Sister Betty Harrison 

Betty was commissioned as a Church Army sister on 29 July 1955.

Church Army sister with babiesBetty spent many years working in the Moral Welfare Department of Church Army, working in a children’s home, in a refuge shelter, in a mother and baby home and as an outdoor worker.

The refuge shelter helped people who needed emergency accommodation, often where there had been a fall out in the family and a person needed somewhere temporarily to stay until the situation had calmed down.

The homes were simply there as a place where these women could come and be cared for and looked after. It was a Christian environment with a service in the morning which all the women were invited to attend, with a chapel and a chaplain in each home. In the mother and baby home Betty was the nursery sister, in charge of 15 babies under the age of 2. The mothers would drop their babies off each work day from 7am to 7pm whilst they went to work. Where possible the mother’s would financially contributed to their babies’ care but this ministry was heavily subsidised by Church Army.

These homes were often supported by those outside of Church Army. Betty remembers on one occasion where they had a pregnant girl in their care and this girl had none of the necessary equipment needed for when the baby arrived. They prayed about the situation and a few days later there was a knock at the door and it was a couple asking if Church Army could take all their baby equipment as they had tragically lost a baby and it was too painful for them to have the things in their home. Mothers Union were also very supportive donating clothes and Betty would regularly give talks to them about the work of Church Army.

Babies in a Church Army mother and baby homeThe Church Army sisters involved in this work would be heavily involved in supporting these women as they made the difficult decisions about whether to keep their baby or not. They would help many through the adoption process but also make sure they understood the choices they had and the consequences of the different decisions they had available to them. In cases where an adoption had taken place they would regularly be kept updated about the progress of the child from the adopted parents.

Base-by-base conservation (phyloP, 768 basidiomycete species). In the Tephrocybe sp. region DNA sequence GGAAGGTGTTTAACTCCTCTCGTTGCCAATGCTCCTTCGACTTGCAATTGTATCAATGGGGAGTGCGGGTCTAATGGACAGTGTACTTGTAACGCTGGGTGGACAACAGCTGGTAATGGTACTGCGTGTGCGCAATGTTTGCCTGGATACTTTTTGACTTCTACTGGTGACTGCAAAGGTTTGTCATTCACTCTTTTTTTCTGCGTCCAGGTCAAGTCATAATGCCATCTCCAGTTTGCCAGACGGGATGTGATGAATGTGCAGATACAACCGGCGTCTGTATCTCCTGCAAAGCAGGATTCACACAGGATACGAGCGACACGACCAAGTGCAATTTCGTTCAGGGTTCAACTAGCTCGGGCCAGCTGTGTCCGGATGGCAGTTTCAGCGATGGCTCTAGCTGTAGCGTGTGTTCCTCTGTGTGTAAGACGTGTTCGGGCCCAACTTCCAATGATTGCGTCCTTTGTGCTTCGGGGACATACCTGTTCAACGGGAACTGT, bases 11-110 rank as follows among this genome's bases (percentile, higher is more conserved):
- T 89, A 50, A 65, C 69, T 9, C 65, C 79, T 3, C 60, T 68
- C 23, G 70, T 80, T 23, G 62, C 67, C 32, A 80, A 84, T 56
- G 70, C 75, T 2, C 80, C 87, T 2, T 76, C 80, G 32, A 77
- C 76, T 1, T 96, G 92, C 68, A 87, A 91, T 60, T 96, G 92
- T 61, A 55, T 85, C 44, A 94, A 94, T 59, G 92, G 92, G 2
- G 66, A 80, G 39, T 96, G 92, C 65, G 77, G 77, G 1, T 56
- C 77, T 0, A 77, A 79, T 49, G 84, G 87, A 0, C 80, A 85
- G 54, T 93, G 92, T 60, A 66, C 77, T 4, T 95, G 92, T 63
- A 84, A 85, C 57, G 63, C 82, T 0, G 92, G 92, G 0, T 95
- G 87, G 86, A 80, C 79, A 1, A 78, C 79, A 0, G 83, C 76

The outdoor work would entail meeting with women to see whether they may benefit from staying in one of the mother and baby homes or helping them to make decisions about the adoption process or alternatively whether to keep their baby. Betty recalls that this work came with lots of challenges, including language difficulties with ladies of different nationalities, babies which were a different colour from the mother’s husband and the involvement of the Courts. Into all these situations the Church Army sisters poured much prayer and Christ’s love.

The job of an outdoor worker also meant helping these ladies with housing issues, occasionally helping them to find housing but usually helping them to furnish their houses. Every girl was given an outdoor worker, usually through a moral welfare officer, a mental welfare office or a prison governor. They might also have been referred through clinics, doctors, children’s officers, probation officers and occasionally through the church.

By the time Betty finished working in moral welfare there were 50 homes and shelters involved in rescuing children from brothels and rescuing mother and children from condemned housing and she had seen a radical change in the attitude of the nation in respect of unmarried mothers during the time that she had worked for Church Army.

Betty reflects that it was always challenging and interesting work, that she had to be very prayerful and accountable but that it was never dull. It always kept her on her toes but with God’s help they got through.